On my way to work, I often use a four-way stop at Ten Oaks, which is along the back way (read, not Route 32) to work. I’ve written about this intersection once before in my post, “Coexisting with Civility.” This intersection, as I’ve noted, performs more effectively than a roundabout. People approach and just instinctively know what to do. Your turn, his turn, your turn, her turn, your turn, MY turn. Magical.

Today, this was an intersection of impressive horsepower. A show of might. A display of flagrant, American purchasing power.

To my right, dressed all in black, with tinted windows, 18-inch aluminum wheels and Brembo brakes—powered by the 460HP 5.0-liter V8—the Champion. . . FORRRRRD MUSSS-TANGGG!

And to my left, wearing the bright red cape, trimmed in flat black, with 20-inch chrome wheels—the shaker scoop over a 392-cubic inch 465HP Dodge V8—The CHAL-LEN-GERRRRRR!

Okay, enough with the wrestling drama. . . There was also some little sporty car, possibly a Honda or something. I don’t know. . . it was silver. What I do know is that, whatever it was, the other two could have eaten it if it had gotten in the way. He did leave his stop sign with vigor, and he had one of those little four-cylinder mufflers that sounds like a fart machine, and THAT is what started the display.

The Challenger noticed that, and then he noticed the Mustang, clearly in an opposing position, and he established himself as his namesake. There was a loud chirp of squealing tires as he wound his first gear out near the red line, and then his tires hooked up, and he left the area promptly, and with authority.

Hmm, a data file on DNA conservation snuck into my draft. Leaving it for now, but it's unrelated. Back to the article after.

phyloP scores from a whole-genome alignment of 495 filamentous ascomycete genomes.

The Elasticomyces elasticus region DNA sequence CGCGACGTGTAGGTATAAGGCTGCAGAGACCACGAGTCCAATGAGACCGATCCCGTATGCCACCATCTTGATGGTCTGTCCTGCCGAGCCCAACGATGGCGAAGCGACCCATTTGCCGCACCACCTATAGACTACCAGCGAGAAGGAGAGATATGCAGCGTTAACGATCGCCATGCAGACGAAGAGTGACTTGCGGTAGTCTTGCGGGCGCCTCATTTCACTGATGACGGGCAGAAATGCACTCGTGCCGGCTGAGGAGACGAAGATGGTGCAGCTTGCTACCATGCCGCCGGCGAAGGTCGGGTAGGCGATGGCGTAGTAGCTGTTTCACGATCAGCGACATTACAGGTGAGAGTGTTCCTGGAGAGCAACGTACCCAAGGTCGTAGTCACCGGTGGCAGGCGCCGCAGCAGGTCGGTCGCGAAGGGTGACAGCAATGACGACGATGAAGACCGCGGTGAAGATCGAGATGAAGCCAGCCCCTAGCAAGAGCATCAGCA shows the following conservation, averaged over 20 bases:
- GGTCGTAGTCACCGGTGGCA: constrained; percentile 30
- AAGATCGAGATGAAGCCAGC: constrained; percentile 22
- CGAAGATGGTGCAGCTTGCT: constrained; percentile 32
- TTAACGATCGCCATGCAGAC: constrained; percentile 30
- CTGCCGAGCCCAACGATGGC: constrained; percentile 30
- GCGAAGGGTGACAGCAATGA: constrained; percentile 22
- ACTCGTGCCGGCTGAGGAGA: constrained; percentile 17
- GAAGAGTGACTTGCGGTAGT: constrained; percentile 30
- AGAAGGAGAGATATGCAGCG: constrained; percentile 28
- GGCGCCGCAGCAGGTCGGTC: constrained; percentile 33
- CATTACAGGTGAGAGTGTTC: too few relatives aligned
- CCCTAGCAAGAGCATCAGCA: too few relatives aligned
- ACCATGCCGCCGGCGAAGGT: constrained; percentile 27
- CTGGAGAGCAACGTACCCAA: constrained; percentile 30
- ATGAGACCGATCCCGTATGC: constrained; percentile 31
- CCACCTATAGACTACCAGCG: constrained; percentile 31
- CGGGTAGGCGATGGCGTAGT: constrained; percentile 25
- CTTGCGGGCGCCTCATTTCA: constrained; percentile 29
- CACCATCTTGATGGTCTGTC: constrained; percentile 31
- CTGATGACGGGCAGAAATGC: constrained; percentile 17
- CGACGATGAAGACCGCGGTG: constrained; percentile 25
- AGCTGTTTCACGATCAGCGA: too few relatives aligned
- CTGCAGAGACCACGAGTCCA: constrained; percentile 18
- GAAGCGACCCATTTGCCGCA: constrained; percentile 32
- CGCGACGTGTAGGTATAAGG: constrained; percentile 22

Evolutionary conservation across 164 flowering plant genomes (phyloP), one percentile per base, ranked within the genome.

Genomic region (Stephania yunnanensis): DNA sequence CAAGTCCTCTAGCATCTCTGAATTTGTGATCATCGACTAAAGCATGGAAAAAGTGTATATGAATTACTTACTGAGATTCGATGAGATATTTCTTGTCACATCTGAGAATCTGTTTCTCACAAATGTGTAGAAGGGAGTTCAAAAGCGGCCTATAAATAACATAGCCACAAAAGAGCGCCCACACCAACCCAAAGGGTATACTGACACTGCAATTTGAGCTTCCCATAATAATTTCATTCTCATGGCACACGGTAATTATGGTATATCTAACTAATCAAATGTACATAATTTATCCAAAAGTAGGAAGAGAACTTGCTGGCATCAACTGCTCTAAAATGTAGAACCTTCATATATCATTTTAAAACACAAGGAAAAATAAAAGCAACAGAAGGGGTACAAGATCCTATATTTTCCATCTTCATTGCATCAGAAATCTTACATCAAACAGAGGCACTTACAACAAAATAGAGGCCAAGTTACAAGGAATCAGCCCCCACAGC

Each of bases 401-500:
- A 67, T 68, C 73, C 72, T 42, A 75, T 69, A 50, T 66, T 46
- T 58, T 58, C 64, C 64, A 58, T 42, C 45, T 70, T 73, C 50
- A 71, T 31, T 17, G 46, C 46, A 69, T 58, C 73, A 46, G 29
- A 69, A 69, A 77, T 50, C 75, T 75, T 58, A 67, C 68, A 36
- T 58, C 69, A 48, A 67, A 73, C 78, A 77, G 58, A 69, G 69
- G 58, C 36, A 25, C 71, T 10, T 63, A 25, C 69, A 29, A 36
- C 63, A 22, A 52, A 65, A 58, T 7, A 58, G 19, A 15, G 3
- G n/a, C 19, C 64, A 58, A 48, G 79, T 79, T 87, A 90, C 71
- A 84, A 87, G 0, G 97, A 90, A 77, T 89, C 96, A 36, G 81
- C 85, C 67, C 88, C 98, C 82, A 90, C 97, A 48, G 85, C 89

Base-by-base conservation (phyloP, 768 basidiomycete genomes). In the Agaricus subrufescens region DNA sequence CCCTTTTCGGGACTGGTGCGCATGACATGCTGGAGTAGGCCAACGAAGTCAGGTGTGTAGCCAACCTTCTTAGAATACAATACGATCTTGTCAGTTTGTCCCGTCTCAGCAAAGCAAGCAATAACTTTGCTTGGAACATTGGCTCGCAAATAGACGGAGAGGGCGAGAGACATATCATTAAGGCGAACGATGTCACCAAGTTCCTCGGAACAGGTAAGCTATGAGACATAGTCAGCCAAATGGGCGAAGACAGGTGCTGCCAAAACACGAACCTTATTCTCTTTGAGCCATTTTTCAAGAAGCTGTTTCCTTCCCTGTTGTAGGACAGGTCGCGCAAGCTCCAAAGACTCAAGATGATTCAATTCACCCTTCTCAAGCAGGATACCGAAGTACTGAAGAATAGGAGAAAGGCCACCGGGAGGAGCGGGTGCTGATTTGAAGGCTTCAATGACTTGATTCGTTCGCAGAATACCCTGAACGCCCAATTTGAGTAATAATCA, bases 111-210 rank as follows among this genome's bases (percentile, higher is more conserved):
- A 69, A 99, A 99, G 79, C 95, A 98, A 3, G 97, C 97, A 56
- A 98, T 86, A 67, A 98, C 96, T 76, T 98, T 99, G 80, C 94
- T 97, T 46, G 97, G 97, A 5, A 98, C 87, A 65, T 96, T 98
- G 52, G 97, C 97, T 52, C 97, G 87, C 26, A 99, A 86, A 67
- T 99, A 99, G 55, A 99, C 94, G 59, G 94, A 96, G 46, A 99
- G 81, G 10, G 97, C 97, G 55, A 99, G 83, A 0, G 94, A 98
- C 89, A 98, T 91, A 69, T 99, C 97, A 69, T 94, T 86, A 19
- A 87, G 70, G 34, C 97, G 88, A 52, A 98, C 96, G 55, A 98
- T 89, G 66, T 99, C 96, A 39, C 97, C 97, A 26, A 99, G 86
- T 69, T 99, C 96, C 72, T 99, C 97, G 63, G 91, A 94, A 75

The Mustang, now that his opponents had already cleared the area, gave less of a show. Nonetheless, he couldn’t let that gauntlet slap across his grille with no response. He rolled forward into the clear intersection, and then sent a million decibels through his injectors and out of his exhaust system as he went into hyper-drive.

But there’s one thing that NONE of these drivers had noticed before. They were so busy trying to impress each other that they failed to notice the fourth vehicle in the ring. They were so quick to leave, that they all missed the show, for there I was.

The 2011 Kia Optima, equipped with a stunning 2.4-liter motor with wheels and lights and stuff. I clicked off ECO mode, flipped my shifter into sport mode and jammed down the accelerator, wound out first gear as I tore across the intersection. The sound coming out of my exhaust was about the same as what was coming from the bar when they were making my Pina Colada at Chili’s.

Pure awesome. . .

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